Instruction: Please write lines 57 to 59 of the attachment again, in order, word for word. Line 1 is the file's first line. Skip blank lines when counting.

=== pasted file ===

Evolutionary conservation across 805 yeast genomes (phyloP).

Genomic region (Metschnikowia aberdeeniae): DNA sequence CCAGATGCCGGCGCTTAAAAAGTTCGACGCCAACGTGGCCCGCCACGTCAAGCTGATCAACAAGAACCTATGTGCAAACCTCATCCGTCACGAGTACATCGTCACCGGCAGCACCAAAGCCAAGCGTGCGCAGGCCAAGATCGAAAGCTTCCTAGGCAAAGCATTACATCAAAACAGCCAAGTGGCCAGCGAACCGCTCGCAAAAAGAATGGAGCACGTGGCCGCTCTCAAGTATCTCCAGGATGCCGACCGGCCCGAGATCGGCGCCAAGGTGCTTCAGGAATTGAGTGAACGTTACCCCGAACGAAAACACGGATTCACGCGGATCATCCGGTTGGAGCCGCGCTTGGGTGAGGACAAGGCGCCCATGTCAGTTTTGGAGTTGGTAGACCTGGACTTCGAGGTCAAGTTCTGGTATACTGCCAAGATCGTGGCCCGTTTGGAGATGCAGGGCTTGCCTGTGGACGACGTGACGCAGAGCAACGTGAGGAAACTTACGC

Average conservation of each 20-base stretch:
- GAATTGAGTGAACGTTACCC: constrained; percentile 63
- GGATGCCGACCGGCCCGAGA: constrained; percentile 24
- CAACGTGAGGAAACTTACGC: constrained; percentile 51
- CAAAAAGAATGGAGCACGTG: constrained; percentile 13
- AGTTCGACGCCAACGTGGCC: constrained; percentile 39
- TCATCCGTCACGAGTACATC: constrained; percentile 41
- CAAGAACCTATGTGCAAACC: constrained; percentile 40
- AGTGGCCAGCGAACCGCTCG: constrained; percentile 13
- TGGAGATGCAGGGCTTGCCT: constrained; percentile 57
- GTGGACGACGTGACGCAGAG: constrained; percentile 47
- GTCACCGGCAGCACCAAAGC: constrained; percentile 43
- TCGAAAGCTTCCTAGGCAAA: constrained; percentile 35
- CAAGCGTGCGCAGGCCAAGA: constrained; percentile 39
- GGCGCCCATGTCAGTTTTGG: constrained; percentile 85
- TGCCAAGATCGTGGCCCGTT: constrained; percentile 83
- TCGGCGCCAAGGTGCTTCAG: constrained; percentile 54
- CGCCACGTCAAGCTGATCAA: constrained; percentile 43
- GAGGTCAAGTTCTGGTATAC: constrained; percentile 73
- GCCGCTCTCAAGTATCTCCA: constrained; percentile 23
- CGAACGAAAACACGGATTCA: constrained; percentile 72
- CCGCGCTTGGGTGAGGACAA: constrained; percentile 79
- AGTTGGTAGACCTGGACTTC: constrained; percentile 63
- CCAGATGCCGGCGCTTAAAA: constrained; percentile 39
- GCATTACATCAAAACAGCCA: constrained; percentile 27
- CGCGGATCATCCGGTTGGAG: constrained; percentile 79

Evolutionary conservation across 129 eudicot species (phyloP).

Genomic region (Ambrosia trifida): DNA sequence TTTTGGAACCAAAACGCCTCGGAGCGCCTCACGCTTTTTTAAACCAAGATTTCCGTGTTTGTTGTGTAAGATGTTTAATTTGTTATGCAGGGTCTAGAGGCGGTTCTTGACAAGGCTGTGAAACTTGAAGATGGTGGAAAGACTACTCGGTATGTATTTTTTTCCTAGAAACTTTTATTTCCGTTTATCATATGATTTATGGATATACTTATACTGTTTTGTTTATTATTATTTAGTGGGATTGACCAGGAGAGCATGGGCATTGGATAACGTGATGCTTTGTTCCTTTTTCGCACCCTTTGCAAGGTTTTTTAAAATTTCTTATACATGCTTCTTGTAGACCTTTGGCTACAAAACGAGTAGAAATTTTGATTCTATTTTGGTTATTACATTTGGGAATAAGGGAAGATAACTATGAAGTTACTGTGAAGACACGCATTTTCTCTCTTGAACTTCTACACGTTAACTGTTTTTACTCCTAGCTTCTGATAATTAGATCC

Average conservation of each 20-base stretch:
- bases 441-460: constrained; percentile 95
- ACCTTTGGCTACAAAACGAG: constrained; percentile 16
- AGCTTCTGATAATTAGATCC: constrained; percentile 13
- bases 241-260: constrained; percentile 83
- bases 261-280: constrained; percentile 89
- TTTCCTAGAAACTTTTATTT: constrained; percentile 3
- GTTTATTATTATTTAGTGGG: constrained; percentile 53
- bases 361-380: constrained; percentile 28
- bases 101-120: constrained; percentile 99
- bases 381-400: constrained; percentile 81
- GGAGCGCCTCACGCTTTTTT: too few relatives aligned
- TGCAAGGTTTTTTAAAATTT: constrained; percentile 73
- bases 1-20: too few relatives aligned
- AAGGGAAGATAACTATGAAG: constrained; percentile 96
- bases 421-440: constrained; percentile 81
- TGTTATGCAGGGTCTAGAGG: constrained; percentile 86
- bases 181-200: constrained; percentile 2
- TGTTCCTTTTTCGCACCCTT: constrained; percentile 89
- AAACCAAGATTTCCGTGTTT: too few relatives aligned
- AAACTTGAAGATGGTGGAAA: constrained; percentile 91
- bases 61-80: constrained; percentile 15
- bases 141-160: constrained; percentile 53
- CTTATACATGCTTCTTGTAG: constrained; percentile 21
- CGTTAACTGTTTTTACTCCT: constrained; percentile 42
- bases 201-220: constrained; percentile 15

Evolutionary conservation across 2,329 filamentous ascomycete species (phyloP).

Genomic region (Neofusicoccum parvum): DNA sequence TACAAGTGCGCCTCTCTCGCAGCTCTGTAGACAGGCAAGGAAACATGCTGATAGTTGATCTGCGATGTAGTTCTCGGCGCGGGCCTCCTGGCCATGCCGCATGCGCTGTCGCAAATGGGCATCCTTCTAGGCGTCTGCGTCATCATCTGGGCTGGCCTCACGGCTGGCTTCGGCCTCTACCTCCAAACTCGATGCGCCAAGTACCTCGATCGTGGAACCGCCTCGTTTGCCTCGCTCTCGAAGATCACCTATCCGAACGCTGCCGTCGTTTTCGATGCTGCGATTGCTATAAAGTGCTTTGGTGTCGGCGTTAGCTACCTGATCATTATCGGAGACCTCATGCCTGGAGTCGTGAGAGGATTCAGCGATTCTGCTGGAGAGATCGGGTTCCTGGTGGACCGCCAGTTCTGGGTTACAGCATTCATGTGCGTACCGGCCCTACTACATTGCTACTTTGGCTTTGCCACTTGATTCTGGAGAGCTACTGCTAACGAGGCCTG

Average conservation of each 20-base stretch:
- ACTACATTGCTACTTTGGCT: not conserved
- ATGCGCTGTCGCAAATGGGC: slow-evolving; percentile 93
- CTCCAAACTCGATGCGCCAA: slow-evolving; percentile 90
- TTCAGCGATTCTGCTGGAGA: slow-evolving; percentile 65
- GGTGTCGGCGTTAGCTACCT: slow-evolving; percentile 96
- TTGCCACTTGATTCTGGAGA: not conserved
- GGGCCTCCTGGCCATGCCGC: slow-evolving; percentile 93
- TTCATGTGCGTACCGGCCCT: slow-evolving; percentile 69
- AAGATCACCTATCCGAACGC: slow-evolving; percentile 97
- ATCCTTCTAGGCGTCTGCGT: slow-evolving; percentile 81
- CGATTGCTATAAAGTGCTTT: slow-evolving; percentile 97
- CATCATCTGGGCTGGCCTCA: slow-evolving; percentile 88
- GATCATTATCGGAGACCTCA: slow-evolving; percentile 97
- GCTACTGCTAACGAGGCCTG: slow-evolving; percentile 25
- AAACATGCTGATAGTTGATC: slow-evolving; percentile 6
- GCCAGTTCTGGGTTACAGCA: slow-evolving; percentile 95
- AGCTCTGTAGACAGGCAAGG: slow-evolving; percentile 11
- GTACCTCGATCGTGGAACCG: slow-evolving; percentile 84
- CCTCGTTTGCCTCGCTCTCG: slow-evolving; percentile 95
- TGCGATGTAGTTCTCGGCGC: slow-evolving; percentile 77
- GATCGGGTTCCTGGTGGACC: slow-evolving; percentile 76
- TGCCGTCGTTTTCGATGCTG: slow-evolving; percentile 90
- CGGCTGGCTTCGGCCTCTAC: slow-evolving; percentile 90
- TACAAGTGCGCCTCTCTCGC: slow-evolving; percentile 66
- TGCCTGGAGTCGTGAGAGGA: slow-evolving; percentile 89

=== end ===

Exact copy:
Evolutionary conservation across 2,329 filamentous ascomycete species (phyloP).

Genomic region (Neofusicoccum parvum): DNA sequence TACAAGTGCGCCTCTCTCGCAGCTCTGTAGACAGGCAAGGAAACATGCTGATAGTTGATCTGCGATGTAGTTCTCGGCGCGGGCCTCCTGGCCATGCCGCATGCGCTGTCGCAAATGGGCATCCTTCTAGGCGTCTGCGTCATCATCTGGGCTGGCCTCACGGCTGGCTTCGGCCTCTACCTCCAAACTCGATGCGCCAAGTACCTCGATCGTGGAACCGCCTCGTTTGCCTCGCTCTCGAAGATCACCTATCCGAACGCTGCCGTCGTTTTCGATGCTGCGATTGCTATAAAGTGCTTTGGTGTCGGCGTTAGCTACCTGATCATTATCGGAGACCTCATGCCTGGAGTCGTGAGAGGATTCAGCGATTCTGCTGGAGAGATCGGGTTCCTGGTGGACCGCCAGTTCTGGGTTACAGCATTCATGTGCGTACCGGCCCTACTACATTGCTACTTTGGCTTTGCCACTTGATTCTGGAGAGCTACTGCTAACGAGGCCTG

Average conservation of each 20-base stretch: